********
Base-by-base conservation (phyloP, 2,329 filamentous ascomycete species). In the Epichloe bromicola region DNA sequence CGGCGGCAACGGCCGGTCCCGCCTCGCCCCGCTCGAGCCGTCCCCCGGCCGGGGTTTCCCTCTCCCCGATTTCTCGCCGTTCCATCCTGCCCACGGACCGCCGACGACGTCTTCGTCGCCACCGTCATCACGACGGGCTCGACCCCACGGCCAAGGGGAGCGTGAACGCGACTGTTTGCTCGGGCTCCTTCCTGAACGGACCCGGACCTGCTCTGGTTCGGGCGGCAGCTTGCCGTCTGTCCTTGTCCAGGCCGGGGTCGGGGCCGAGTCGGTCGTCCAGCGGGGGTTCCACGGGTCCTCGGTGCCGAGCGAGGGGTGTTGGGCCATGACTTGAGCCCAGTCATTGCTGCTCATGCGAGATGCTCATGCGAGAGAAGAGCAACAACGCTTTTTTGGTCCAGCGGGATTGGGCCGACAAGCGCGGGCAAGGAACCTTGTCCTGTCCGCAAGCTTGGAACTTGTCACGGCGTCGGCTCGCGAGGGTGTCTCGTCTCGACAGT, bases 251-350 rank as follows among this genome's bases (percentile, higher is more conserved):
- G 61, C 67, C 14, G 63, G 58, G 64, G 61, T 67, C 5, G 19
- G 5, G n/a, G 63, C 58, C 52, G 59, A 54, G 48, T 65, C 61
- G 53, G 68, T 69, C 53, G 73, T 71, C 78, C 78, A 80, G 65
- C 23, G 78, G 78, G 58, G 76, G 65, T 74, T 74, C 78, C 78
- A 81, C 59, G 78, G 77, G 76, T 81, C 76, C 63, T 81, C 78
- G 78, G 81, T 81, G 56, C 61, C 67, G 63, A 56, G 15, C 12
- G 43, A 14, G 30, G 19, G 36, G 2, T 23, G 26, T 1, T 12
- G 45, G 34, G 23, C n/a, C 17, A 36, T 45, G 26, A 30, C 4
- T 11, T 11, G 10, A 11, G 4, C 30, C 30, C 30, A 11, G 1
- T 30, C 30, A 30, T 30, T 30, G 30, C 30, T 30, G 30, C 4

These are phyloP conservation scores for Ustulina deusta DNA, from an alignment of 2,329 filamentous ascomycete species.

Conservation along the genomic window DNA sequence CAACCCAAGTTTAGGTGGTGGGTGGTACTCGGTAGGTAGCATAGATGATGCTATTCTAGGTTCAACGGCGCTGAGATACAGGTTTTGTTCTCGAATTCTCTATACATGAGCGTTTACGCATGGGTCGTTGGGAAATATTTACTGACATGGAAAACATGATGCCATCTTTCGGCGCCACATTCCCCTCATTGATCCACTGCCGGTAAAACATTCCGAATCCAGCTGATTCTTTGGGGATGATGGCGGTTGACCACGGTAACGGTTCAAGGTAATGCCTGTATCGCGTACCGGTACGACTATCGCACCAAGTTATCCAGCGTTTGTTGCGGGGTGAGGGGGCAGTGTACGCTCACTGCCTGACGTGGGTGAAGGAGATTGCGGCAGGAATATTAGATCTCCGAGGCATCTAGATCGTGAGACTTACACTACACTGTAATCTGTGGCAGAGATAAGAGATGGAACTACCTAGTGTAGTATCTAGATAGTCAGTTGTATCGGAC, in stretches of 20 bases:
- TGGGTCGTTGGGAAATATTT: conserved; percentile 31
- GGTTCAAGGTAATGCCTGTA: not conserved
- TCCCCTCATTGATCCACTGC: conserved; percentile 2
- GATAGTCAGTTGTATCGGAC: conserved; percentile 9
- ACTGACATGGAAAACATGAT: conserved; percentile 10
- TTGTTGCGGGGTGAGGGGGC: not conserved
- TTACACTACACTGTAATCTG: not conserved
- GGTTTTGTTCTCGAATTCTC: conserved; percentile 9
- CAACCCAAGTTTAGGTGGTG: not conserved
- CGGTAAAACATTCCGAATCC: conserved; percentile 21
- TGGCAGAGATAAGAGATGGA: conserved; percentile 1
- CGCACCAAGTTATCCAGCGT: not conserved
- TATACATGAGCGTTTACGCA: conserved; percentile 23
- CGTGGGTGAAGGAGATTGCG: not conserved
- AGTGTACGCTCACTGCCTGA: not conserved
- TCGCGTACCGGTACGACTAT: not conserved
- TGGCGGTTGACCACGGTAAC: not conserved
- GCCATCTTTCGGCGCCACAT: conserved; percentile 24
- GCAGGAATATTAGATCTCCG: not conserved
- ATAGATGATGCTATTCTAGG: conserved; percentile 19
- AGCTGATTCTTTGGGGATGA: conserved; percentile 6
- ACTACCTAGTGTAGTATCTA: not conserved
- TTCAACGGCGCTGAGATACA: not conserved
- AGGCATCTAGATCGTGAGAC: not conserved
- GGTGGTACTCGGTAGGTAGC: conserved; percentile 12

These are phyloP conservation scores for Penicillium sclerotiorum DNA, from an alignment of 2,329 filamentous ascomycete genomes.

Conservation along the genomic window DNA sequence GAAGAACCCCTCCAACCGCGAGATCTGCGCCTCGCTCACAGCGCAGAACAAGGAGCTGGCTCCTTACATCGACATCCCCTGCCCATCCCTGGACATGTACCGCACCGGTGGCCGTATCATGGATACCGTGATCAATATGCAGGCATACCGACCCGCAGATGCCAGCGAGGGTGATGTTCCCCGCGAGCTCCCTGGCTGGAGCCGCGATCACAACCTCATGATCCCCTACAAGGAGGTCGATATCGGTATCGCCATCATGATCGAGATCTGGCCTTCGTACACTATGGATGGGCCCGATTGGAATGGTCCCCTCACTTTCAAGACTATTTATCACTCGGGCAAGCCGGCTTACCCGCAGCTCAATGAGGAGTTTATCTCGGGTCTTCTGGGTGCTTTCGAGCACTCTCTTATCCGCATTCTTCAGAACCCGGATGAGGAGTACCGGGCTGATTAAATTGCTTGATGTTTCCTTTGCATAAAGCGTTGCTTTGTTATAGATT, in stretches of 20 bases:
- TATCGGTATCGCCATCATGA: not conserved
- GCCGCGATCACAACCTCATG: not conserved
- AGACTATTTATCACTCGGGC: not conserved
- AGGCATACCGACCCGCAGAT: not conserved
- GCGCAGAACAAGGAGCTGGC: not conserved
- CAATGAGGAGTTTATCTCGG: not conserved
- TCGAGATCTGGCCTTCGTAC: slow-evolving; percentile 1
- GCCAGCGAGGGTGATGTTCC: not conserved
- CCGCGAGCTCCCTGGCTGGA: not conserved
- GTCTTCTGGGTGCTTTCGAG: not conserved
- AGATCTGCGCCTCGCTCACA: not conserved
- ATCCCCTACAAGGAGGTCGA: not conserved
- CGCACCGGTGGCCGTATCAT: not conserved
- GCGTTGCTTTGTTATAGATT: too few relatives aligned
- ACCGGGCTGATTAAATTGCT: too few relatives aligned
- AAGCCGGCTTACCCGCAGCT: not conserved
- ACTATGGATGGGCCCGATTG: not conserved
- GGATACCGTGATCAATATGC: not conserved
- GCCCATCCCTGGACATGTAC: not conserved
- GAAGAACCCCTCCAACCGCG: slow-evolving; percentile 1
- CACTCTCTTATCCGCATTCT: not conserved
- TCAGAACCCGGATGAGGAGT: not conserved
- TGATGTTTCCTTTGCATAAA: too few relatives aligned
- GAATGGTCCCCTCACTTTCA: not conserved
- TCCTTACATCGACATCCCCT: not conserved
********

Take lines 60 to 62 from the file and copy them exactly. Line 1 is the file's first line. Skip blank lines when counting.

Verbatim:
- GAAGAACCCCTCCAACCGCG: slow-evolving; percentile 1
- CACTCTCTTATCCGCATTCT: not conserved
- TCAGAACCCGGATGAGGAGT: not conserved